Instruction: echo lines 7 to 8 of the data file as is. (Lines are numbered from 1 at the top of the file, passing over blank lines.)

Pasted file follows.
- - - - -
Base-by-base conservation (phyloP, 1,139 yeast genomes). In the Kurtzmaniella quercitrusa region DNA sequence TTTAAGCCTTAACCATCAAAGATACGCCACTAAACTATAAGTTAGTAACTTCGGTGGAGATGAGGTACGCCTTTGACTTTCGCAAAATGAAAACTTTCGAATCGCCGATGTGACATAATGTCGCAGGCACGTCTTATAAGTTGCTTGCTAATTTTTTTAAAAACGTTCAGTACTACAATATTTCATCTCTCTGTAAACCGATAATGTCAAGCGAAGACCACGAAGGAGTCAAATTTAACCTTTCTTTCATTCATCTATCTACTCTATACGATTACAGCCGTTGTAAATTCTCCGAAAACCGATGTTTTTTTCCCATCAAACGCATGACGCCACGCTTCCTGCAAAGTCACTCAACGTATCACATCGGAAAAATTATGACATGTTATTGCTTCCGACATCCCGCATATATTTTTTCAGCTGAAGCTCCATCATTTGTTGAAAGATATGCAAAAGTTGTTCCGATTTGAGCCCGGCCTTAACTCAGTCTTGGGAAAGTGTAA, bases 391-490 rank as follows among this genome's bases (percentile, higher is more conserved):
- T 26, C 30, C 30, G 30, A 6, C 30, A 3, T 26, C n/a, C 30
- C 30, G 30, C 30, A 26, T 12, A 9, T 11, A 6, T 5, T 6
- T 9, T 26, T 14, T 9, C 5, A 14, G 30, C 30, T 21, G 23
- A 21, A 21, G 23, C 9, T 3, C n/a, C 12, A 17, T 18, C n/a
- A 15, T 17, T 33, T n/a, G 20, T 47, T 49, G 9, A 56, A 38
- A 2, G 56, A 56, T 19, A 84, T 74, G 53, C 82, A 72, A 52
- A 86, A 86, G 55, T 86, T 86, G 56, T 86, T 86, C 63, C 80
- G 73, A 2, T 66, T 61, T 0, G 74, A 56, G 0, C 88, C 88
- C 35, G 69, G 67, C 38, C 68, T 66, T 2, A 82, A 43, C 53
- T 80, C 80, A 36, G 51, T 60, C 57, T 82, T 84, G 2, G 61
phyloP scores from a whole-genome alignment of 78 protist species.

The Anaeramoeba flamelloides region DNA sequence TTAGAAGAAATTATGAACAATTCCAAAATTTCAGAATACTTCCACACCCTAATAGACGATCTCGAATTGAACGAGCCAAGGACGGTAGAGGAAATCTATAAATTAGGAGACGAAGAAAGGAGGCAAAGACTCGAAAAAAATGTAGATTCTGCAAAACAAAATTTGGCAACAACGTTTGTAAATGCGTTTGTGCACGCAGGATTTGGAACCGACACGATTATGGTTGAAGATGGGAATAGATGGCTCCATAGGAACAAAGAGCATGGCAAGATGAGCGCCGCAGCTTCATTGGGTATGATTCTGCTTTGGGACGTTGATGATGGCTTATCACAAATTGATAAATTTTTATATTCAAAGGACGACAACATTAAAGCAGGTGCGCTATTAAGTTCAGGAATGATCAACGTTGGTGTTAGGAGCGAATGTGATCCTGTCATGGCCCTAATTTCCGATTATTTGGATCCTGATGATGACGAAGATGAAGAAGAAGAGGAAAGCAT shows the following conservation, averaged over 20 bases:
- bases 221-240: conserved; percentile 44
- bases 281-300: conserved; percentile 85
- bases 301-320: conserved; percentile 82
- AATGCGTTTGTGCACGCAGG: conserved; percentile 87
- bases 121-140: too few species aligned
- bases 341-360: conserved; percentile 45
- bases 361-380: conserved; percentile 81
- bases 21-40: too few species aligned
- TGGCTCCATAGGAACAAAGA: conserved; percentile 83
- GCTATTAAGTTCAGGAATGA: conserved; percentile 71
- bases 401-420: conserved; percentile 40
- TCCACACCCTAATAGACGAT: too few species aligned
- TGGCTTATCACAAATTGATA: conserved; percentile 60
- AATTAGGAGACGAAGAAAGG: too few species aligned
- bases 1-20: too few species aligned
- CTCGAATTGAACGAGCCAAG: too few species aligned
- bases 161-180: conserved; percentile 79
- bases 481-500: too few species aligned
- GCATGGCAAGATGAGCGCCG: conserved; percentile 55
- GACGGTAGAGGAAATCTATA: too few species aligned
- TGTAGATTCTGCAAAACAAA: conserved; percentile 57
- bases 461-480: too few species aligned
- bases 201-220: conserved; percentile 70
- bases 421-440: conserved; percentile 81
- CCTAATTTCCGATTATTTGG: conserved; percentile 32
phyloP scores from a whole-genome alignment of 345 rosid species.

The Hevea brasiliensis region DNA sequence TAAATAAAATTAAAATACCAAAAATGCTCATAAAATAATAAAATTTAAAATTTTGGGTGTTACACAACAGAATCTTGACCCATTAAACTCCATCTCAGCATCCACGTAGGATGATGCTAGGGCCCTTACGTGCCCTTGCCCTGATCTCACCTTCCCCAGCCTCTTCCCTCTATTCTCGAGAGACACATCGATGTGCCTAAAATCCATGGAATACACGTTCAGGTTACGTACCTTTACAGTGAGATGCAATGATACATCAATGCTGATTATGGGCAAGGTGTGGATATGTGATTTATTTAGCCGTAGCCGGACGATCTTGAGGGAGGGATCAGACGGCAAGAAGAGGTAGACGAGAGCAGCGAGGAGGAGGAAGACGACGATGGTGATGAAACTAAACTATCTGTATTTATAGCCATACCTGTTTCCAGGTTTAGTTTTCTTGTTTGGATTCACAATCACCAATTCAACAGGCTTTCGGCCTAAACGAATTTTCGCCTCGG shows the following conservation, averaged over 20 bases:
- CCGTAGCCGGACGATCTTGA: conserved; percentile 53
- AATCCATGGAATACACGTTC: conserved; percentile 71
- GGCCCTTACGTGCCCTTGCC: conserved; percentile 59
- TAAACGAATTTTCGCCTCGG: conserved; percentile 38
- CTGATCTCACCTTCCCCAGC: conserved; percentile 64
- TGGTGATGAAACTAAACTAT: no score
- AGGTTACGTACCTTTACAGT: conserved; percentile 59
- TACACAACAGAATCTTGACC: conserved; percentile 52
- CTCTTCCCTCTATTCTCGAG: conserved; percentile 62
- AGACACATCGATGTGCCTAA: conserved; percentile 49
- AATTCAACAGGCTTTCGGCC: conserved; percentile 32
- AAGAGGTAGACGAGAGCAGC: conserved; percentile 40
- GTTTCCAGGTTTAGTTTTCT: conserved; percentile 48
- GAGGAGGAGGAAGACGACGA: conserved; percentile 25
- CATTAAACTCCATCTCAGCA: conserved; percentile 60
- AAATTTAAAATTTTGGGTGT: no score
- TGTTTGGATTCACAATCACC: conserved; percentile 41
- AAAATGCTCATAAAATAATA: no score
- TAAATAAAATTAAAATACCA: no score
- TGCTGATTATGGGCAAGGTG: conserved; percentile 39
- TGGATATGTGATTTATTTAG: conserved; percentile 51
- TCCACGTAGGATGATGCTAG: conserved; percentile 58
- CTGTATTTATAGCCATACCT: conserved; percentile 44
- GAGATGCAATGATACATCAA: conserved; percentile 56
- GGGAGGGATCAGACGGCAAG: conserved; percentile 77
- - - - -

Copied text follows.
- A 2, G 56, A 56, T 19, A 84, T 74, G 53, C 82, A 72, A 52
- A 86, A 86, G 55, T 86, T 86, G 56, T 86, T 86, C 63, C 80